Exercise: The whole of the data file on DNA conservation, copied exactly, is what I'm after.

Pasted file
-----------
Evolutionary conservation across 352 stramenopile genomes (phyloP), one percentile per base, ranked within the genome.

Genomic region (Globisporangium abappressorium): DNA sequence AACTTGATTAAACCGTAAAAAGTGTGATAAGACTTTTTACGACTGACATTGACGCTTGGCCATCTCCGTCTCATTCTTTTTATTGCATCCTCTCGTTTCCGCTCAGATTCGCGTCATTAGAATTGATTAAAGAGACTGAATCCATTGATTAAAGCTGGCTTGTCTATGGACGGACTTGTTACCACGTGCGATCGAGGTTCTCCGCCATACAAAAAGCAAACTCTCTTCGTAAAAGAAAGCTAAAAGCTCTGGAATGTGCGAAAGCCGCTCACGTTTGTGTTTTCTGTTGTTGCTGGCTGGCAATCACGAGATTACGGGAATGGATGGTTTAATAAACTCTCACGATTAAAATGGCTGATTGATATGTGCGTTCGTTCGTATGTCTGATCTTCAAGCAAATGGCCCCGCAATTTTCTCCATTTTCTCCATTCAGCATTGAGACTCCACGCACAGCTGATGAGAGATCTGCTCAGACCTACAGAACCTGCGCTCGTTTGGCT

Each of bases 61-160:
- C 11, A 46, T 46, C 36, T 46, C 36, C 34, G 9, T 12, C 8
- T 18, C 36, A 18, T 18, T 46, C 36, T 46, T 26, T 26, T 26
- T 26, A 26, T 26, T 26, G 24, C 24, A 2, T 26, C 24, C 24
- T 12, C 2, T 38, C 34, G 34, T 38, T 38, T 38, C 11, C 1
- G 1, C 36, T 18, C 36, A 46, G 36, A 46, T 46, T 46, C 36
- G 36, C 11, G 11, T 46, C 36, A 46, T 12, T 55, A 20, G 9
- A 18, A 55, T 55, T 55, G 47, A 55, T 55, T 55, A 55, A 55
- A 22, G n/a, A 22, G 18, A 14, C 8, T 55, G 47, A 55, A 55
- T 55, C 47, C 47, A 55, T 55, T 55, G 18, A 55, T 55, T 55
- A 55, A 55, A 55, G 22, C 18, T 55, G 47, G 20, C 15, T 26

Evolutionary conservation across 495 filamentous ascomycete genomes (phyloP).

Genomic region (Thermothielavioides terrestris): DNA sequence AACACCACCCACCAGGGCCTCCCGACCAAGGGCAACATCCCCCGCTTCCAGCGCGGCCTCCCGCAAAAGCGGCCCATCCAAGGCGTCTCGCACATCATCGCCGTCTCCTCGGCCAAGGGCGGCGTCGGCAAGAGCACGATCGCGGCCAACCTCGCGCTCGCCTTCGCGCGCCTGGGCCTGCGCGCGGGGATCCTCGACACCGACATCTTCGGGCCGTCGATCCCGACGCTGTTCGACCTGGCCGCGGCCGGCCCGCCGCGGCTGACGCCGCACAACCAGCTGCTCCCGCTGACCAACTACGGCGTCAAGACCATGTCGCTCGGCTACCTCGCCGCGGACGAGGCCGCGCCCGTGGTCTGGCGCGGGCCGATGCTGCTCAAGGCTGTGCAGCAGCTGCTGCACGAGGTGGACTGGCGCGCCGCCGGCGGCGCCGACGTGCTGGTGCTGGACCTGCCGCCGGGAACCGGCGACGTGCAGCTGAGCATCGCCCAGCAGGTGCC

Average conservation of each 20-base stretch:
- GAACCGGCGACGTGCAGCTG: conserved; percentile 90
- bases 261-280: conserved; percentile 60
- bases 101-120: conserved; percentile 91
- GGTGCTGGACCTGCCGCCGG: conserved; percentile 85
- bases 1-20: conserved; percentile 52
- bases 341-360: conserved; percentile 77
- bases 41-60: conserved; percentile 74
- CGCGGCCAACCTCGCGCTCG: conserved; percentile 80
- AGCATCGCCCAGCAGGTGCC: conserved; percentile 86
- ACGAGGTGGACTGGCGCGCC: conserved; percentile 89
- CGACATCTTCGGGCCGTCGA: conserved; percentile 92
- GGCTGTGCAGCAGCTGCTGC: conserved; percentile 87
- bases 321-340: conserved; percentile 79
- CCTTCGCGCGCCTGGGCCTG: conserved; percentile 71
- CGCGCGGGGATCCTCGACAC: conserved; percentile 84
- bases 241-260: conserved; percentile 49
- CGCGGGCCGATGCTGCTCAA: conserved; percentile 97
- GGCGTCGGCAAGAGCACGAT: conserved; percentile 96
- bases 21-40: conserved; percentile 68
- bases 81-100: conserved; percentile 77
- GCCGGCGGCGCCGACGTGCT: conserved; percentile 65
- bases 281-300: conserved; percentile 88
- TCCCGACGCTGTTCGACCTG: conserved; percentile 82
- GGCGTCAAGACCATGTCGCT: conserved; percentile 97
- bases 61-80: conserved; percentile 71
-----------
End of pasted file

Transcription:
Evolutionary conservation across 352 stramenopile genomes (phyloP), one percentile per base, ranked within the genome.

Genomic region (Globisporangium abappressorium): DNA sequence AACTTGATTAAACCGTAAAAAGTGTGATAAGACTTTTTACGACTGACATTGACGCTTGGCCATCTCCGTCTCATTCTTTTTATTGCATCCTCTCGTTTCCGCTCAGATTCGCGTCATTAGAATTGATTAAAGAGACTGAATCCATTGATTAAAGCTGGCTTGTCTATGGACGGACTTGTTACCACGTGCGATCGAGGTTCTCCGCCATACAAAAAGCAAACTCTCTTCGTAAAAGAAAGCTAAAAGCTCTGGAATGTGCGAAAGCCGCTCACGTTTGTGTTTTCTGTTGTTGCTGGCTGGCAATCACGAGATTACGGGAATGGATGGTTTAATAAACTCTCACGATTAAAATGGCTGATTGATATGTGCGTTCGTTCGTATGTCTGATCTTCAAGCAAATGGCCCCGCAATTTTCTCCATTTTCTCCATTCAGCATTGAGACTCCACGCACAGCTGATGAGAGATCTGCTCAGACCTACAGAACCTGCGCTCGTTTGGCT

Each of bases 61-160:
- C 11, A 46, T 46, C 36, T 46, C 36, C 34, G 9, T 12, C 8
- T 18, C 36, A 18, T 18, T 46, C 36, T 46, T 26, T 26, T 26
- T 26, A 26, T 26, T 26, G 24, C 24, A 2, T 26, C 24, C 24
- T 12, C 2, T 38, C 34, G 34, T 38, T 38, T 38, C 11, C 1
- G 1, C 36, T 18, C 36, A 46, G 36, A 46, T 46, T 46, C 36
- G 36, C 11, G 11, T 46, C 36, A 46, T 12, T 55, A 20, G 9
- A 18, A 55, T 55, T 55, G 47, A 55, T 55, T 55, A 55, A 55
- A 22, G n/a, A 22, G 18, A 14, C 8, T 55, G 47, A 55, A 55
- T 55, C 47, C 47, A 55, T 55, T 55, G 18, A 55, T 55, T 55
- A 55, A 55, A 55, G 22, C 18, T 55, G 47, G 20, C 15, T 26

Evolutionary conservation across 495 filamentous ascomycete genomes (phyloP).

Genomic region (Thermothielavioides terrestris): DNA sequence AACACCACCCACCAGGGCCTCCCGACCAAGGGCAACATCCCCCGCTTCCAGCGCGGCCTCCCGCAAAAGCGGCCCATCCAAGGCGTCTCGCACATCATCGCCGTCTCCTCGGCCAAGGGCGGCGTCGGCAAGAGCACGATCGCGGCCAACCTCGCGCTCGCCTTCGCGCGCCTGGGCCTGCGCGCGGGGATCCTCGACACCGACATCTTCGGGCCGTCGATCCCGACGCTGTTCGACCTGGCCGCGGCCGGCCCGCCGCGGCTGACGCCGCACAACCAGCTGCTCCCGCTGACCAACTACGGCGTCAAGACCATGTCGCTCGGCTACCTCGCCGCGGACGAGGCCGCGCCCGTGGTCTGGCGCGGGCCGATGCTGCTCAAGGCTGTGCAGCAGCTGCTGCACGAGGTGGACTGGCGCGCCGCCGGCGGCGCCGACGTGCTGGTGCTGGACCTGCCGCCGGGAACCGGCGACGTGCAGCTGAGCATCGCCCAGCAGGTGCC

Average conservation of each 20-base stretch:
- GAACCGGCGACGTGCAGCTG: conserved; percentile 90
- bases 261-280: conserved; percentile 60
- bases 101-120: conserved; percentile 91
- GGTGCTGGACCTGCCGCCGG: conserved; percentile 85
- bases 1-20: conserved; percentile 52
- bases 341-360: conserved; percentile 77
- bases 41-60: conserved; percentile 74
- CGCGGCCAACCTCGCGCTCG: conserved; percentile 80
- AGCATCGCCCAGCAGGTGCC: conserved; percentile 86
- ACGAGGTGGACTGGCGCGCC: conserved; percentile 89
- CGACATCTTCGGGCCGTCGA: conserved; percentile 92
- GGCTGTGCAGCAGCTGCTGC: conserved; percentile 87
- bases 321-340: conserved; percentile 79
- CCTTCGCGCGCCTGGGCCTG: conserved; percentile 71
- CGCGCGGGGATCCTCGACAC: conserved; percentile 84
- bases 241-260: conserved; percentile 49
- CGCGGGCCGATGCTGCTCAA: conserved; percentile 97
- GGCGTCGGCAAGAGCACGAT: conserved; percentile 96
- bases 21-40: conserved; percentile 68
- bases 81-100: conserved; percentile 77
- GCCGGCGGCGCCGACGTGCT: conserved; percentile 65
- bases 281-300: conserved; percentile 88
- TCCCGACGCTGTTCGACCTG: conserved; percentile 82
- GGCGTCAAGACCATGTCGCT: conserved; percentile 97
- bases 61-80: conserved; percentile 71